Posts Tagged ‘fables’
September 14, 2016 | by Franz Kafka
Three what by Kafka? Truthfully, I don’t know how best to categorize the trio of prose nuggets below. I’m tempted to call them parables—each is succinct and appears to illustrate some truth—but Kafka himself undoes that notion in the first fragment, drawing a meaningful line between the lessons of allegory and those of real life. And yet Kafka’s writing is so effective because it plays within an area of overlap between the two worlds. The result, of course, is the Kafkaesque, a mode that is entirely unto itself. “It would be a fallacy,” writes Peter Wortsman, the editor and translator of Konundrum, from which these fragments are excerpted, “to insist that his fables and parables, or whatever literary label we may apply, are really about anything, i.e., that they correspond to states of reality extant outside the tenuous confines of a solitary psyche, or that they carry a clearly decipherable moral.”
In Konundrum (forthcoming next month), Wortsman has gathered remnants of Kafka’s various writings—letters, journals, posthumously published and unfinished stories, newly translated tales—from which we have selected three. These jottings come from Kafkas’s posthumous papers, and each was titled by his friend, biographer, and literary executor Max Brod. —Nicole Rudick
Many complain that the words of the wise are always only presented as parables, useless in daily life, and this is all we have. When the wise man says: “Get thee hence,” he does not mean that we should go to the other side, a task we could in any case easily accomplish were the crossing worthwhile, he rather means for us to hasten to some fabled yonder that we don’t know, a place moreover which he cannot describe any more precisely, and which is perfectly useless to us here and now. What all these parables really mean to say is just that the incomprehensible is incomprehensible, and that much we already knew. But what we wrestle with every day, that’s something else.
To which a wise one said: “Why do you resist? Were you to follow the wisdom of the parables, you yourselves would become parables, and would thereby be relieved of the burden of everyday toil.”
Another one said: “I bet that that’s a parable too.” Read More »
September 2, 2014 | by Stephen Burt
Matthea Harvey’s whimsy almost defies the scope of the English language. She seems to sculpt out of molten glass the topics and the treatments in her poems, optimistic fairy tales for a universe where everything’s deformed, or maybe deformed fairies in a universe where everything’s optimistic. It’s easy to feel almost at home among her poems, which are sometimes uncanny in the way that scary truths are uncanny, sometimes uncanny like the Uncanny X-Men, and sometimes uncanny in that their delightful artifice should, but can’t, be preserved and canned.
Harvey teaches at Sarah Lawrence College and lives in Brooklyn; she grew up in England and Wisconsin. You may have read her beautifully titled first volume, Pity the Bathtub Its Forced Embrace of the Human Form (2000); or Modern Life (2007), where alliterative, associative, alphabetical poems jostle against prose parables that science-fiction readers would call “slipstream”; or Of Lamb (2011), Harvey’s collaboration with the visual artist Amy Jean Porter, in which an erased biography of Charles and Mary Lamb sends Mary and Her Lamb through—a lost garden? A forest of previous children’s books? A dreamland? Or you might have seen one of her other collaborations—with composers, with animators—or one of her own photographs. Still, you won’t be ready for If The Tabloids Are True Then What Are You?, her new collection of poems and fables, in verse and prose, about mermaids, ice cubes, erasures, talking animals, and early telephones, with a set of images—including photographs of Harvey’s sculptures—inseparable from them. As NPR put it earlier this year, “Harvey is a genius of the unusual, and of the dark underbelly of the adorable.”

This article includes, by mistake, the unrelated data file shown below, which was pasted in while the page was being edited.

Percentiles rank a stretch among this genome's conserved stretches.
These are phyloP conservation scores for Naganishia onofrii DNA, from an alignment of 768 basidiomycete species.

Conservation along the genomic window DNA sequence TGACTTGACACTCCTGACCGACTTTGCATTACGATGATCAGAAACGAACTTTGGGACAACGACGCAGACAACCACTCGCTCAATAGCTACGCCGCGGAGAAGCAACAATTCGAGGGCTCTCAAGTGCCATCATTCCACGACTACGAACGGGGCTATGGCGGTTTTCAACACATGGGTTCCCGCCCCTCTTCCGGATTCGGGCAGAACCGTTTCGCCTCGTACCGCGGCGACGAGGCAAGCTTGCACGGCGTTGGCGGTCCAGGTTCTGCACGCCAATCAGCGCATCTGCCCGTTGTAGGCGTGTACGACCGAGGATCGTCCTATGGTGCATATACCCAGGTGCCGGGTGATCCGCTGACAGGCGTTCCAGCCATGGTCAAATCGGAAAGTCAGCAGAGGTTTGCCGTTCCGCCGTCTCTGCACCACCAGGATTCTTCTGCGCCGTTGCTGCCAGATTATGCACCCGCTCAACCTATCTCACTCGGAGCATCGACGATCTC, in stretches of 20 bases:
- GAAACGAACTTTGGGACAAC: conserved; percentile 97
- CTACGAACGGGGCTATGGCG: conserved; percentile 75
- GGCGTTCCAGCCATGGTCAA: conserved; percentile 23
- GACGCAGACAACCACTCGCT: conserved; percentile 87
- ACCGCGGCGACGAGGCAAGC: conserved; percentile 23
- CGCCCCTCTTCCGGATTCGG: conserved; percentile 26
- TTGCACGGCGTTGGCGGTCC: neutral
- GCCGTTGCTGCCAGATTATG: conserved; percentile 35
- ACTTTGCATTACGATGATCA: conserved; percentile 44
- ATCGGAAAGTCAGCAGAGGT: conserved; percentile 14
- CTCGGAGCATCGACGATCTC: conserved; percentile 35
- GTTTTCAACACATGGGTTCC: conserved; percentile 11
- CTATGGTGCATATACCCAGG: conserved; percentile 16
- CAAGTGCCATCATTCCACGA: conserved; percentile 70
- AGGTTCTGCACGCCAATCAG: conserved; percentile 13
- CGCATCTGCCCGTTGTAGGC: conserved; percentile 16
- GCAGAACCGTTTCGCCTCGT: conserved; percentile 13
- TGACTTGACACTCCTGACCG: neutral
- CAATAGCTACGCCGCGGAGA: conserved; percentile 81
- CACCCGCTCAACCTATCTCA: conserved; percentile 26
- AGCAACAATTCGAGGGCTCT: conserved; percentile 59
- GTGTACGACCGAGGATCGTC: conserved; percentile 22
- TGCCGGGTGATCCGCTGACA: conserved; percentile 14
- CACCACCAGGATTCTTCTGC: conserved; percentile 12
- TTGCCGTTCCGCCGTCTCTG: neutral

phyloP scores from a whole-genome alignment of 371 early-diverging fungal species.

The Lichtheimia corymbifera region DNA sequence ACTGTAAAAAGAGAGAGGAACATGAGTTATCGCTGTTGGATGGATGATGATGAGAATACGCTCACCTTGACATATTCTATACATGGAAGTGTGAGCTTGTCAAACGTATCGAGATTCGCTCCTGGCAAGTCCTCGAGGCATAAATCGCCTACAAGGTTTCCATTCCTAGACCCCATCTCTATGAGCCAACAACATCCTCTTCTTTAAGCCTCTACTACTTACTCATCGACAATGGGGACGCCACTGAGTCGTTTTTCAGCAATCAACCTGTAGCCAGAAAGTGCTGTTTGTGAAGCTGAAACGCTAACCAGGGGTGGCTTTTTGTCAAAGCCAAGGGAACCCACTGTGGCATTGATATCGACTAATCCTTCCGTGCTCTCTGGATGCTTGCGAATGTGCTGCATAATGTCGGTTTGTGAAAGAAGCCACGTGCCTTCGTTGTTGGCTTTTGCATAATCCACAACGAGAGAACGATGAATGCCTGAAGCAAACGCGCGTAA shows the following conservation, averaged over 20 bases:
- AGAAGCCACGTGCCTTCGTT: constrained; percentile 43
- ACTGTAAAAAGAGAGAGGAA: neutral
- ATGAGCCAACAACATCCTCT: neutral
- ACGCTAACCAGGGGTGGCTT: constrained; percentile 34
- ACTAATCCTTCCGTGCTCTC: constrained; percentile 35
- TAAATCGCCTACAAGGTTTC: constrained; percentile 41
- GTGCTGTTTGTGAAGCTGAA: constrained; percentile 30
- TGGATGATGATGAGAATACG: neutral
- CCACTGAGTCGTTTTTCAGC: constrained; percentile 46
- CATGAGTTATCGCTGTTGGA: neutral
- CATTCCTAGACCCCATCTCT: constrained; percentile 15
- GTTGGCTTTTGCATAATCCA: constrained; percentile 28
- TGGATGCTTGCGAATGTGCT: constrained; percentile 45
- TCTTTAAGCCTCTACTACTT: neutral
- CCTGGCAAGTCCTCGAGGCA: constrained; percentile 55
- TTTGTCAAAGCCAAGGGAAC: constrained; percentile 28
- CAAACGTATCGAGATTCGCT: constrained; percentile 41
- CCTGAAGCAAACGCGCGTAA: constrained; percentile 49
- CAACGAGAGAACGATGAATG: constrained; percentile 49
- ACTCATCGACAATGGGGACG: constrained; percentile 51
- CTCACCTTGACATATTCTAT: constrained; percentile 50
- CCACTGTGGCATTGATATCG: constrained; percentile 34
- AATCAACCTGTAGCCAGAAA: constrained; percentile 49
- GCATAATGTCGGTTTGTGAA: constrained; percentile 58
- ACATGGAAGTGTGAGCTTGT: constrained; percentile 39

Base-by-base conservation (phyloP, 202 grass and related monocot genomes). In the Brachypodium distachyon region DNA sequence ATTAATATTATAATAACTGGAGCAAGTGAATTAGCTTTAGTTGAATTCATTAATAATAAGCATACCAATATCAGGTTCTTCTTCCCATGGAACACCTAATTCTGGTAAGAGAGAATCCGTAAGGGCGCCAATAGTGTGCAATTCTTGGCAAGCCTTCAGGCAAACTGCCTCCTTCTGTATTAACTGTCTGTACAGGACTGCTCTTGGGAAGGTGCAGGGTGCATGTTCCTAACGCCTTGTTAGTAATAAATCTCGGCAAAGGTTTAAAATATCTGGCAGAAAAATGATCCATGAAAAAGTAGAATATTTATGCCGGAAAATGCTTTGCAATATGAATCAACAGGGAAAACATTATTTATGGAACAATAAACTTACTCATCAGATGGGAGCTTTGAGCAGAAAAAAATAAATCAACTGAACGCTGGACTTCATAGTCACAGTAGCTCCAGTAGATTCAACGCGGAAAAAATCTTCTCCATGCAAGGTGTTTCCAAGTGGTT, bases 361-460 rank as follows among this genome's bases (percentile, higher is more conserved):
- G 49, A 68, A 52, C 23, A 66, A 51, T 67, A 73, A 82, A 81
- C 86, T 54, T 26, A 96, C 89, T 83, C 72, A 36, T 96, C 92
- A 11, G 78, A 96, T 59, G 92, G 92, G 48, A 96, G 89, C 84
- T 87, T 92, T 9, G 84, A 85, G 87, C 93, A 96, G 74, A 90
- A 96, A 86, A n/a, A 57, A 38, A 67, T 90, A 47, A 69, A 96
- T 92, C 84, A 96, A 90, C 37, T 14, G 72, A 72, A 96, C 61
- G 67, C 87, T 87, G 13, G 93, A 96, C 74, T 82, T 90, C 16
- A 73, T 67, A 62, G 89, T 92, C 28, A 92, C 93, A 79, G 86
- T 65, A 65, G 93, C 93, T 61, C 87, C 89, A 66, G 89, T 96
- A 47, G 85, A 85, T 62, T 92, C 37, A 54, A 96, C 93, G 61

Some of the poems have obvious sources in fables—“No-Hands has hands,” or “the animals did begin to glow.” Is there a particular fable or fairy-tale compilation that served as your best source? Aesop, the Grimms, La Fontaine, Kafka, Andrew Lang?
I wrote both of those poems without knowing that there were fables about either one. Myths and fairy tales are mysterious that way—we’re all shoots sprouting from one underground narrative fungus. Still, I know that stories by the Brothers Grimm, Hans Christian Andersen, and Heinrich Hoffmann’s Der Struwwelpeter are all tumbling around in the pebble polisher of my unconscious. I’m currently reading Phillip Pullman’s Fairy Tales from the Brothers Grimm, in which I found a new favorite, “The Mouse, the Bird and the Sausage.” This insanity happens in it: “The sausage stayed by the pot most of the time, keeping an eye on the vegetables, and from time to time he’d slither through the water to give it a bit of flavoring. If it needed seasoning, he’d swim more slowly.” Imagine flavoring a soup with yourself!
This collection is full of mermaids. Why mermaids?
Primarily because the phrase “straightforward mermaid” appeared in my head and wouldn’t leave me alone. But why mermaids in general? Because they’re sex objects who can’t have sex. Because there’s a whole school of gender issues swimming around them. Because we live among so many unspoken boundaries that sometimes it’s a relief to have such an explicit one. Because we all know the feeling of being divided and not belonging. Because we don’t acknowledge our animal selves enough. Read More »